Thursday Book: Mesmerising, at any age


PUT AWAY your mandolin, Captain Corelli, you have a rival whose third book of adventures has been so eagerly anticipated that reviewers had to sign an undertaking not to give anything away until publication day, today. His readers range from seven-year-olds to adults, who have special editions with more sober covers that do not immediately indicate "children's book" to curious onlookers not yet in the know.

The two previous volumes have seen Harry Potter enrolled at the Hogwarts School of Witchcraft, away from the clutches of his repulsive, pantomime- nasty uncle and aunt. In Harry Potter and the Prisoner of Azkaban, our hero, now in his third year, faces new dangers from an escaped mass murderer. This is nothing new: terrifying monsters are always trying to kill Harry, whose mysterious crescent-shaped scar on his forehead marks him out as a serious threat to all forces of evil. But with another four adventures planned after this, there is never any real possibility that he will be rubbed out along the way.

Even so, the threats that confront him and the last-minute escapes whistled up when all seems lost remain as gripping as ever. Despite the constant melodrama, these are not neo-Tolkienesque stories full of pompous Dungeons and Dragons-type rodomontade. The distinctive and winning feature of JK Rowling's writing is its inventiveness and good humour. In this book, images in photographs wave back cheerily at onlookers; mirror reflections converse with their originals; and animals in pictures move from one frame to another in search of better pastures.

Descriptions of lessons - normally omitted in school stories - play an important part because, for once, they are so interesting. There is tuition in how to read tea leaves, make a shrinking solution or tame a boggart. Shopping trips to the local village realise nose-biting tea-cups, levitating sherbet-balls, blood-flavoured lollipops - for vampires only - and exploding bonbons.

All this takes place within the tried and tested boarding-school story formula, which Rowling has single-handedly rescued at a time when it had collapsed under the weight of its own former snobbery. The boys and girls at Hogwarts remain satisfyingly exclusive, but due to their magical talents, not their money or influence.

Except, that is, for a few sportingly villainous pupils, whose sneers and attempted put-downs are always beaten off with relish. The strengths that once made boarding-school stories so successful remain: a gratifying absence of fussy parents; house rules that can be broken without incurring guilt; a limited cast of characters set in one building that soon becomes familiar; mean teachers with mean-sounding names ("Severus Snape"); and best friends and bullies. Most traditional of all, each tale features a final house match and the vital winning of the school cup. But this doesn't involve cricket or rugger but quidditch, a magical game played on flying broomsticks. This is so convincing it is as if the planned film version, with all the necessary special effects, has already been screened.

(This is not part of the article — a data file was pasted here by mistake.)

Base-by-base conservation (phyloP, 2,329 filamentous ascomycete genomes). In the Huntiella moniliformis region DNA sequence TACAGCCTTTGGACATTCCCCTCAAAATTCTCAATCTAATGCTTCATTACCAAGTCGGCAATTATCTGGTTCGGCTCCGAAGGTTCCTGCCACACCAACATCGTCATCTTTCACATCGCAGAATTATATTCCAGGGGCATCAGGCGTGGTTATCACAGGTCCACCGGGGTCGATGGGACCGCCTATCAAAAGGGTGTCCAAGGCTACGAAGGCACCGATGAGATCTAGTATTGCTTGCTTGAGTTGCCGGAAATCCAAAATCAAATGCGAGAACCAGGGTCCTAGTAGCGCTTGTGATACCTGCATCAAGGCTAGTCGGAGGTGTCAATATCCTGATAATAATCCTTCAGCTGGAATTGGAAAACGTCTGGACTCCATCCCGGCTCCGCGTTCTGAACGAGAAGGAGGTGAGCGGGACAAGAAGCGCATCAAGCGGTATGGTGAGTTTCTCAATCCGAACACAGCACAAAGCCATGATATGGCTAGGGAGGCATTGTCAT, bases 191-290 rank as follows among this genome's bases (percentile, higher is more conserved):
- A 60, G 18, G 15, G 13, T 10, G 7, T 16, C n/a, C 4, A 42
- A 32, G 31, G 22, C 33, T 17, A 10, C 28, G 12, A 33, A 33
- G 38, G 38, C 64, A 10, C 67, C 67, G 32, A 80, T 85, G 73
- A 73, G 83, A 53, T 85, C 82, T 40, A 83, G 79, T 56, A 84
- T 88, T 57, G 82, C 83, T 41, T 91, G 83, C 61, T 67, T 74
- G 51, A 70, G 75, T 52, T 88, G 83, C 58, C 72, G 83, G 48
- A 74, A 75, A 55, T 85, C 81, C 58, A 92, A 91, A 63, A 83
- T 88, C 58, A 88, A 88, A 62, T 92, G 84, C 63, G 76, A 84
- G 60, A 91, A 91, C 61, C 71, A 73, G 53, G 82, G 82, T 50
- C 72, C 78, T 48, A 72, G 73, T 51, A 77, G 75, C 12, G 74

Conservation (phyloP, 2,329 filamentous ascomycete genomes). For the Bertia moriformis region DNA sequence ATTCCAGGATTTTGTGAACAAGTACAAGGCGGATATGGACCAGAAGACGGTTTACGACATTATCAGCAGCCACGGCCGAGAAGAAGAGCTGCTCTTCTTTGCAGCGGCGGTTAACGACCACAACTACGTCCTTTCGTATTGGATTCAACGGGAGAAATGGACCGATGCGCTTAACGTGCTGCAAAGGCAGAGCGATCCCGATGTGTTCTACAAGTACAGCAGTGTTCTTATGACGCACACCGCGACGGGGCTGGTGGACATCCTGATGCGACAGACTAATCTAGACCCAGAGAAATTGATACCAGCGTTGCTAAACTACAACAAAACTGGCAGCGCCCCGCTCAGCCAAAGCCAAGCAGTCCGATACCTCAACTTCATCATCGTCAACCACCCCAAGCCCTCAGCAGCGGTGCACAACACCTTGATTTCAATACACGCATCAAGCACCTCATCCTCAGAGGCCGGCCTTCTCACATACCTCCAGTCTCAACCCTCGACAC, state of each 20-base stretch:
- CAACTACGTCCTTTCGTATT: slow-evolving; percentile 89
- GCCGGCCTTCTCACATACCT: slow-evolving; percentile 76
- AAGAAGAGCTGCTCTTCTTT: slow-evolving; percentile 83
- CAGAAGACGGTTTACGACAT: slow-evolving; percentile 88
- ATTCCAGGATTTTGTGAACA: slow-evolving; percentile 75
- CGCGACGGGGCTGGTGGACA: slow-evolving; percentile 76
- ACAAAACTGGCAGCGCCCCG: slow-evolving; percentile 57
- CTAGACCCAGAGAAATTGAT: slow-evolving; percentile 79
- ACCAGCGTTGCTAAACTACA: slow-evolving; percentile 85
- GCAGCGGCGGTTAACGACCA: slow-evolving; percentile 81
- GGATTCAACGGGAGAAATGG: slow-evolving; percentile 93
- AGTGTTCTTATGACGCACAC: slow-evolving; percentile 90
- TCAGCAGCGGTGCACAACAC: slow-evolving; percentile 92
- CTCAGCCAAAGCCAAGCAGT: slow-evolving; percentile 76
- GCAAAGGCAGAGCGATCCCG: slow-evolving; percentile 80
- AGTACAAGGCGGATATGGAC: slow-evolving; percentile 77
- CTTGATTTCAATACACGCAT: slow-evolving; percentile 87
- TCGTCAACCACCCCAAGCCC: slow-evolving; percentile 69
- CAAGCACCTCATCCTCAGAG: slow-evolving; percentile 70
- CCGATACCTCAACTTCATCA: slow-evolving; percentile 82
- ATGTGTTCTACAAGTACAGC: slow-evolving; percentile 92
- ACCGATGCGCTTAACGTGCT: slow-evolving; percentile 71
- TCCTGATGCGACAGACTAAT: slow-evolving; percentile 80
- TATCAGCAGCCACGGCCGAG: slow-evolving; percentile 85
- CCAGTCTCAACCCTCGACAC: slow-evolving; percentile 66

One temptation in any successful series is to keep repeating the formula in a timeless vacuum that allows characters to stay the same age while continually celebrating the arrival of new birthdays, Christmases and summer holidays. Harry Potter is different. Not only does he age with each book, but now shows the first, faint stirrings of interest in the opposite sex. Yet, tactfully, this new orientation is never allowed to get in the way of the next alarming adventure.

Harry is both hero and anti-hero. Brave at heart, he has a knack of getting into waters too deep for him to manage alone. Sometimes he is faced by moral uncertainty as well as physical danger. A Cinderella-type orphan, his longing for his parents - killed by the same dark spirits out to eliminate him - is poignant. Very much a modern figure, he battles with weakness rather than glories in personal strength. Bespectacled, a drudge at home, he is easy to identify with, particularly for young readers.

But how resoundingly these are compensated for when Harry finally triumphs, as he always does. These 317 pages of highly paced narrative show every sign of continuing to mesmerise readers of both sexes, and all ages. Harry Potter represents a considerable gift to a government intent on raising reading skills. David Blunkett should award the author a broomstick medal for services to education. She may, after all, have done as much as every literacy hour rolled together to introduce a new generation to the joys of reading for its own sake.

The reviewer teaches psychology and children's literature at the University of Sussex

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